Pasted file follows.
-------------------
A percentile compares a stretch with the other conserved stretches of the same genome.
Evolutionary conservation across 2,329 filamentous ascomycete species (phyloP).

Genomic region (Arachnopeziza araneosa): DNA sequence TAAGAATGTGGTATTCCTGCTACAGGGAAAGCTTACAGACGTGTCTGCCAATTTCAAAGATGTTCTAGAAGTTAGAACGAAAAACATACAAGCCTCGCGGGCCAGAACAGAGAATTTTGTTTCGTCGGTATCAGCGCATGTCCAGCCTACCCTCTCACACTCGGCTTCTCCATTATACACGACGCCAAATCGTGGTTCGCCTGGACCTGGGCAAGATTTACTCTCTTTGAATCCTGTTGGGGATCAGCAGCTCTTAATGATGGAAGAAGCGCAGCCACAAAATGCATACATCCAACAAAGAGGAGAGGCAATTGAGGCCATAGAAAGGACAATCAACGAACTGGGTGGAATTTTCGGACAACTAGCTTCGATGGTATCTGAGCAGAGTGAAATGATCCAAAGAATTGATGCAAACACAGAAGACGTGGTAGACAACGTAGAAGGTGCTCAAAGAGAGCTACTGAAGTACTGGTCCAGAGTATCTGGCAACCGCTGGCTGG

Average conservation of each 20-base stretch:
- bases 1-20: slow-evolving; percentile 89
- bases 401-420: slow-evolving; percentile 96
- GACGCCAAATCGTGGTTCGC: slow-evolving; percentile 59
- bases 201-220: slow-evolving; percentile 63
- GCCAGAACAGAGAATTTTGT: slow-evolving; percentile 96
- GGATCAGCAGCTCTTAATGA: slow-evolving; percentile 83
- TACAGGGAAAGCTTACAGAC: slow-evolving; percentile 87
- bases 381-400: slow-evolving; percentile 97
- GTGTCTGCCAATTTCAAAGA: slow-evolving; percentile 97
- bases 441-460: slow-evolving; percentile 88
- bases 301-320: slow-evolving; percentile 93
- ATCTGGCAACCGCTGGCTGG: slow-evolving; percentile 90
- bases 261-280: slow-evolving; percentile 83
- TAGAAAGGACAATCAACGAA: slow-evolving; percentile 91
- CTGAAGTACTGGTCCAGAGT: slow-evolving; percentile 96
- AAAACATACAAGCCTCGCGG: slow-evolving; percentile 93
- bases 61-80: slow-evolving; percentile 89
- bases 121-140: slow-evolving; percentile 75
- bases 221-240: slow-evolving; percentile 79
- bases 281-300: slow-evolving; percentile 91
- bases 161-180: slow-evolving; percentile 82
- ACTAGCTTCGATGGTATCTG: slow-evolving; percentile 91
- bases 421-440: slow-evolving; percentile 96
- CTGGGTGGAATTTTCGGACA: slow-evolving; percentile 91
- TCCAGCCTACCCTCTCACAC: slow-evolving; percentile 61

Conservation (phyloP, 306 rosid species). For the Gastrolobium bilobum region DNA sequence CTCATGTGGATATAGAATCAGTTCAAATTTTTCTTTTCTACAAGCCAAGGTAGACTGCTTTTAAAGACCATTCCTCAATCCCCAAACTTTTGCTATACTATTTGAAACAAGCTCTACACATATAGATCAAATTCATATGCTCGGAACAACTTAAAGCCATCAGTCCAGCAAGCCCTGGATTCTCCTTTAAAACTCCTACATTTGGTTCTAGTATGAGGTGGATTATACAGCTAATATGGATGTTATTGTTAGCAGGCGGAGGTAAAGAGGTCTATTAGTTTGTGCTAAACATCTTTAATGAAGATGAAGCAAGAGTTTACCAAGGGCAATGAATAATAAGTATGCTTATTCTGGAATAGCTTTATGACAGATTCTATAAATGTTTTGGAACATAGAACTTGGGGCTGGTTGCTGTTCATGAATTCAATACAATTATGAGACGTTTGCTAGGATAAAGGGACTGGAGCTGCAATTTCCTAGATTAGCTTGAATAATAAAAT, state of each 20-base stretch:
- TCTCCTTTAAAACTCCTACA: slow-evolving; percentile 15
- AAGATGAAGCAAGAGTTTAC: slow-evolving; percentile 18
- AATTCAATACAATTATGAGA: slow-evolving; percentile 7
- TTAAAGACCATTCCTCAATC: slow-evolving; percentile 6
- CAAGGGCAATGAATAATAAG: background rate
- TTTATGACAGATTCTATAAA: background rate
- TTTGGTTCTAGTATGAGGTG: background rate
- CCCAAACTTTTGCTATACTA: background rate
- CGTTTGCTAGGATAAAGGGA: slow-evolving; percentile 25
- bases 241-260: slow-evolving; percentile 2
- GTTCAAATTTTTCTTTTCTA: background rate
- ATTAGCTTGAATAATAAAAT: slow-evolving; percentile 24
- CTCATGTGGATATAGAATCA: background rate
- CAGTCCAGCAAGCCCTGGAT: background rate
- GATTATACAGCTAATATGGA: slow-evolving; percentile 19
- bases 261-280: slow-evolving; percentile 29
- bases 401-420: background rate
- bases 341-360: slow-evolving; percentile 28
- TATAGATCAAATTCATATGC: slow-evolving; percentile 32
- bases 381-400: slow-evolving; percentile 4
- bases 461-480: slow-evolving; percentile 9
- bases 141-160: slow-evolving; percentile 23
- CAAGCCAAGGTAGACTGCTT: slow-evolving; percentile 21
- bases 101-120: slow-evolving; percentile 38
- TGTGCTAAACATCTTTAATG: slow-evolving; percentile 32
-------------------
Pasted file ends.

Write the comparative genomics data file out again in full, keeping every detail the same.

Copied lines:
A percentile compares a stretch with the other conserved stretches of the same genome.
Evolutionary conservation across 2,329 filamentous ascomycete species (phyloP).

Genomic region (Arachnopeziza araneosa): DNA sequence TAAGAATGTGGTATTCCTGCTACAGGGAAAGCTTACAGACGTGTCTGCCAATTTCAAAGATGTTCTAGAAGTTAGAACGAAAAACATACAAGCCTCGCGGGCCAGAACAGAGAATTTTGTTTCGTCGGTATCAGCGCATGTCCAGCCTACCCTCTCACACTCGGCTTCTCCATTATACACGACGCCAAATCGTGGTTCGCCTGGACCTGGGCAAGATTTACTCTCTTTGAATCCTGTTGGGGATCAGCAGCTCTTAATGATGGAAGAAGCGCAGCCACAAAATGCATACATCCAACAAAGAGGAGAGGCAATTGAGGCCATAGAAAGGACAATCAACGAACTGGGTGGAATTTTCGGACAACTAGCTTCGATGGTATCTGAGCAGAGTGAAATGATCCAAAGAATTGATGCAAACACAGAAGACGTGGTAGACAACGTAGAAGGTGCTCAAAGAGAGCTACTGAAGTACTGGTCCAGAGTATCTGGCAACCGCTGGCTGG

Average conservation of each 20-base stretch:
- bases 1-20: slow-evolving; percentile 89
- bases 401-420: slow-evolving; percentile 96
- GACGCCAAATCGTGGTTCGC: slow-evolving; percentile 59
- bases 201-220: slow-evolving; percentile 63
- GCCAGAACAGAGAATTTTGT: slow-evolving; percentile 96
- GGATCAGCAGCTCTTAATGA: slow-evolving; percentile 83
- TACAGGGAAAGCTTACAGAC: slow-evolving; percentile 87
- bases 381-400: slow-evolving; percentile 97
- GTGTCTGCCAATTTCAAAGA: slow-evolving; percentile 97
- bases 441-460: slow-evolving; percentile 88
- bases 301-320: slow-evolving; percentile 93
- ATCTGGCAACCGCTGGCTGG: slow-evolving; percentile 90
- bases 261-280: slow-evolving; percentile 83
- TAGAAAGGACAATCAACGAA: slow-evolving; percentile 91
- CTGAAGTACTGGTCCAGAGT: slow-evolving; percentile 96
- AAAACATACAAGCCTCGCGG: slow-evolving; percentile 93
- bases 61-80: slow-evolving; percentile 89
- bases 121-140: slow-evolving; percentile 75
- bases 221-240: slow-evolving; percentile 79
- bases 281-300: slow-evolving; percentile 91
- bases 161-180: slow-evolving; percentile 82
- ACTAGCTTCGATGGTATCTG: slow-evolving; percentile 91
- bases 421-440: slow-evolving; percentile 96
- CTGGGTGGAATTTTCGGACA: slow-evolving; percentile 91
- TCCAGCCTACCCTCTCACAC: slow-evolving; percentile 61

Conservation (phyloP, 306 rosid species). For the Gastrolobium bilobum region DNA sequence CTCATGTGGATATAGAATCAGTTCAAATTTTTCTTTTCTACAAGCCAAGGTAGACTGCTTTTAAAGACCATTCCTCAATCCCCAAACTTTTGCTATACTATTTGAAACAAGCTCTACACATATAGATCAAATTCATATGCTCGGAACAACTTAAAGCCATCAGTCCAGCAAGCCCTGGATTCTCCTTTAAAACTCCTACATTTGGTTCTAGTATGAGGTGGATTATACAGCTAATATGGATGTTATTGTTAGCAGGCGGAGGTAAAGAGGTCTATTAGTTTGTGCTAAACATCTTTAATGAAGATGAAGCAAGAGTTTACCAAGGGCAATGAATAATAAGTATGCTTATTCTGGAATAGCTTTATGACAGATTCTATAAATGTTTTGGAACATAGAACTTGGGGCTGGTTGCTGTTCATGAATTCAATACAATTATGAGACGTTTGCTAGGATAAAGGGACTGGAGCTGCAATTTCCTAGATTAGCTTGAATAATAAAAT, state of each 20-base stretch:
- TCTCCTTTAAAACTCCTACA: slow-evolving; percentile 15
- AAGATGAAGCAAGAGTTTAC: slow-evolving; percentile 18
- AATTCAATACAATTATGAGA: slow-evolving; percentile 7
- TTAAAGACCATTCCTCAATC: slow-evolving; percentile 6
- CAAGGGCAATGAATAATAAG: background rate
- TTTATGACAGATTCTATAAA: background rate
- TTTGGTTCTAGTATGAGGTG: background rate
- CCCAAACTTTTGCTATACTA: background rate
- CGTTTGCTAGGATAAAGGGA: slow-evolving; percentile 25
- bases 241-260: slow-evolving; percentile 2
- GTTCAAATTTTTCTTTTCTA: background rate
- ATTAGCTTGAATAATAAAAT: slow-evolving; percentile 24
- CTCATGTGGATATAGAATCA: background rate
- CAGTCCAGCAAGCCCTGGAT: background rate
- GATTATACAGCTAATATGGA: slow-evolving; percentile 19
- bases 261-280: slow-evolving; percentile 29
- bases 401-420: background rate
- bases 341-360: slow-evolving; percentile 28
- TATAGATCAAATTCATATGC: slow-evolving; percentile 32
- bases 381-400: slow-evolving; percentile 4
- bases 461-480: slow-evolving; percentile 9
- bases 141-160: slow-evolving; percentile 23
- CAAGCCAAGGTAGACTGCTT: slow-evolving; percentile 21
- bases 101-120: slow-evolving; percentile 38
- TGTGCTAAACATCTTTAATG: slow-evolving; percentile 32